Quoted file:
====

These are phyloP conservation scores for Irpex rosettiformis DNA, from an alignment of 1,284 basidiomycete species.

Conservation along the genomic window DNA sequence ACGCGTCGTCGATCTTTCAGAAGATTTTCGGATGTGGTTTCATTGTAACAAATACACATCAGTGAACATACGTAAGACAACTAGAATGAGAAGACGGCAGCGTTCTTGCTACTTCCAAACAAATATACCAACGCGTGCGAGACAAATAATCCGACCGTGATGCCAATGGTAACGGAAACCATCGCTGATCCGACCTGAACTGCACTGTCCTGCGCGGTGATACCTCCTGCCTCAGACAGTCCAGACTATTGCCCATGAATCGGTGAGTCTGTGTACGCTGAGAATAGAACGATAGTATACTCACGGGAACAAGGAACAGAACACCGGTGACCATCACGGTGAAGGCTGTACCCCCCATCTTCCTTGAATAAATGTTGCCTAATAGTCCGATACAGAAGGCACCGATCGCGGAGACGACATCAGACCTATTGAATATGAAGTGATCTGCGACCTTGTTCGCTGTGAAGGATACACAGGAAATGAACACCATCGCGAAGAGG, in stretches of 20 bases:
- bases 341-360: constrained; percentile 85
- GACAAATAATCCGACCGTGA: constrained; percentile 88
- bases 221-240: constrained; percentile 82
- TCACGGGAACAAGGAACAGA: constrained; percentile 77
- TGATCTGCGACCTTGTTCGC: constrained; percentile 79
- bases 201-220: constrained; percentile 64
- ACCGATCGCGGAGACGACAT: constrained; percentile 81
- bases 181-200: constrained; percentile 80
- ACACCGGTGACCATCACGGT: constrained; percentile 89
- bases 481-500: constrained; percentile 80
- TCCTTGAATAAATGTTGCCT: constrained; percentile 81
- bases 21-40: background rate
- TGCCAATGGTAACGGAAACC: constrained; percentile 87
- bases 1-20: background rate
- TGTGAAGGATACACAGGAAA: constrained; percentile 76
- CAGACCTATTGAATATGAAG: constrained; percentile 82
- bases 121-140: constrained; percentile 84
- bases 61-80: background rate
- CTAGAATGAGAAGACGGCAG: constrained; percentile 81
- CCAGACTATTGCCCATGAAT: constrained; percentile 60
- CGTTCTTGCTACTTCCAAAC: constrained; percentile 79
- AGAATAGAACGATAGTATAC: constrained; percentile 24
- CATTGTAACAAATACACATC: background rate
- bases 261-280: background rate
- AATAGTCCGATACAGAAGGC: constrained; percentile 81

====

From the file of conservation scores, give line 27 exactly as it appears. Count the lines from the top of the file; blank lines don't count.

- AATAGTCCGATACAGAAGGC: constrained; percentile 81